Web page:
The Gate to the East is not the first foreign-designed building to fall foul of Weibo’s budding architecture critics. The recently completed Beijing HQ of television station CCTV also stirred up an online storm.
The building — created by Dutch architect Rem Koolhaas — earned rave reviews in many architectural circles and a New York Times critic suggested it “may be the greatest work of architecture built in this century”. But Chinese internet users were unimpressed. They nicknamed Mr Koolhaas’ creation “Big Shorts” and posted online photo-mock-ups of the building likening it to a man perched on a toilet.
This week bloggers joked that Suzhou’s “Giant Underpants” fitted well with Beijing’s “Big Shorts”.
“I heard the CCTV Big Shorts now have company – an authentic pair of low-rise jeans.” Calls to the RMJM’s Shanghai office and the Suzhou real estate company went answered.
Payback for I.M. Pei, bitches…
Mr Yun’s four-year-old son was hogging the microphone and his parents were indulging him.
Two of the boy’s uncles began chastising Mr Yun and his wife for having raised a spoilt child; a “Little Emperor”, as the Chinese say.
According to the Xi’an police, the argument became heated to the point where the two uncles began pushing, and then punching, Mr Yun.
Finally, Mr Yun’s nephew, who also worked in the noodle shop, ran back to the restaurant and fetched a meat cleaver.
The man, named as Mr Hui, hacked the two uncles to death, inflicting at least ten wounds on each uncle. He has since been arrested.
There is no shortage of criticism inside China for the bad behaviour of the Little Emperors, the children raised under the one-child policy and doted on by their parents.
Karaoke, meanwhile, is taken very seriously not just in China, but throughout Asia, where singing rivals alcohol as a social lubricant.
Other karaoke massacres have taken place in the Philippines, where the Frank Sinatra song “My Way” has had to be removed from many songbooks after sub-standard renditions provoked a string of killings.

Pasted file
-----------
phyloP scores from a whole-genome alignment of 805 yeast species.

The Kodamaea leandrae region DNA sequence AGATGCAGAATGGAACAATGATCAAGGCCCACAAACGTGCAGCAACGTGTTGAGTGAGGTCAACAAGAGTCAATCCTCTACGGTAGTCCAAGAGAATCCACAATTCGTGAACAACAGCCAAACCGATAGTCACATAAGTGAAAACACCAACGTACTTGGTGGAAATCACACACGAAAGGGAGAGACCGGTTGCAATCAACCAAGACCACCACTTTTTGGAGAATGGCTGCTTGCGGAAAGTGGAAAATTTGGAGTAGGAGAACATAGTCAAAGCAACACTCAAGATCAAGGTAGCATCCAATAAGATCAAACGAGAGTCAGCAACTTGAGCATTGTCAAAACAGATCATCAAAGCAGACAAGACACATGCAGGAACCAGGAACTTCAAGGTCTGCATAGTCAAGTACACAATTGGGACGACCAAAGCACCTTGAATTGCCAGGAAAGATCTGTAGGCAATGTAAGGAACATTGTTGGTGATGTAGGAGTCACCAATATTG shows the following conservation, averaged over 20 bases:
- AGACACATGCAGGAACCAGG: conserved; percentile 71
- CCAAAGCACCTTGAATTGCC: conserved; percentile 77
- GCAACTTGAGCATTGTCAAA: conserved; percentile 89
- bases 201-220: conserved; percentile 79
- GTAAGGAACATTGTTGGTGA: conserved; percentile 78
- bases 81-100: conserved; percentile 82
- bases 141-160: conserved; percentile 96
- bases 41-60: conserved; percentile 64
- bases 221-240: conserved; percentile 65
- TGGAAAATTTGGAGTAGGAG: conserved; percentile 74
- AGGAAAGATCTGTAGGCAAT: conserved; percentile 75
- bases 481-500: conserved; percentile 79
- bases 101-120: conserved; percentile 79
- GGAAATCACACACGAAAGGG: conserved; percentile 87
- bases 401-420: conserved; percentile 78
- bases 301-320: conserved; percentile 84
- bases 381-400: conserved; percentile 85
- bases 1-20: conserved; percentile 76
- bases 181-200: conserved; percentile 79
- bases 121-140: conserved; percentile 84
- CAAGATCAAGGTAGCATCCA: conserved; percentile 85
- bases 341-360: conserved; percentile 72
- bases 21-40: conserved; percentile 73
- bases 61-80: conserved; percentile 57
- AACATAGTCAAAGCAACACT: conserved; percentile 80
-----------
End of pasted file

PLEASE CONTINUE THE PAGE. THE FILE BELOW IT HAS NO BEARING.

In Thailand, meanwhile, a man shot eight of his neighbours, including his brother-in-law, after tiring of their tuneless reprisals of John Denver’s “Country Roads”.
The Japanese must have invented karaoke as a means of Asian population control…
Media reports from Japan say the government has reached a deal to buy disputed islands in the East China Sea from their private owner.
The government will pay 2.05bn yen ($26m, £16.4m) to buy islands known as Senkaku in Japan and Diaoyu in China.
There was no confirmation from officials, but the reports were carried by major Japanese media outlets, citing government sources.
A Chinese foreign ministry spokesman said Beijng was watching the situation.
“The Chinese government is monitoring developments closely and will take necessary measures to defend its national territorial sovereignty,” Hong Lei said.
It will be interesting to see if the Chinese government allows their incorporation into Japan…
In what’s actually a pretty scary scene over in Shenzen, China where anti-Japanese protests have culminated in rioting, comes this odd story about a mob so blinded by anti-Japanese rage that they trashed a Japanese restaurant only to find out that it was actually owned by a Chinese person. As we noted yesterday, the anti-Japanese sentiment is based on a territorial dispute between the two countries, and the repercussions continue within China. “The owner opened the restaurant five years ago after investing 5,000,000 yuan ($786,250) of capital. He says he had just heard of the demonstration and was thinking of closing down the store when the mob broke in and destroyed over 100,000 yuan ($15,725) worth of property,” reports Japan Today’s Steven Simonitch, which adds that the mob vandalized Japanese cars and burned Japanese flags. “Needless to say, the Japanese internet community has gotten a kick out of the incident, pointing out that the cars they toppled were also likely owned by Chinese,” according to Japan Today, in what’s basically the equivalent of “Neener-neener-neener.”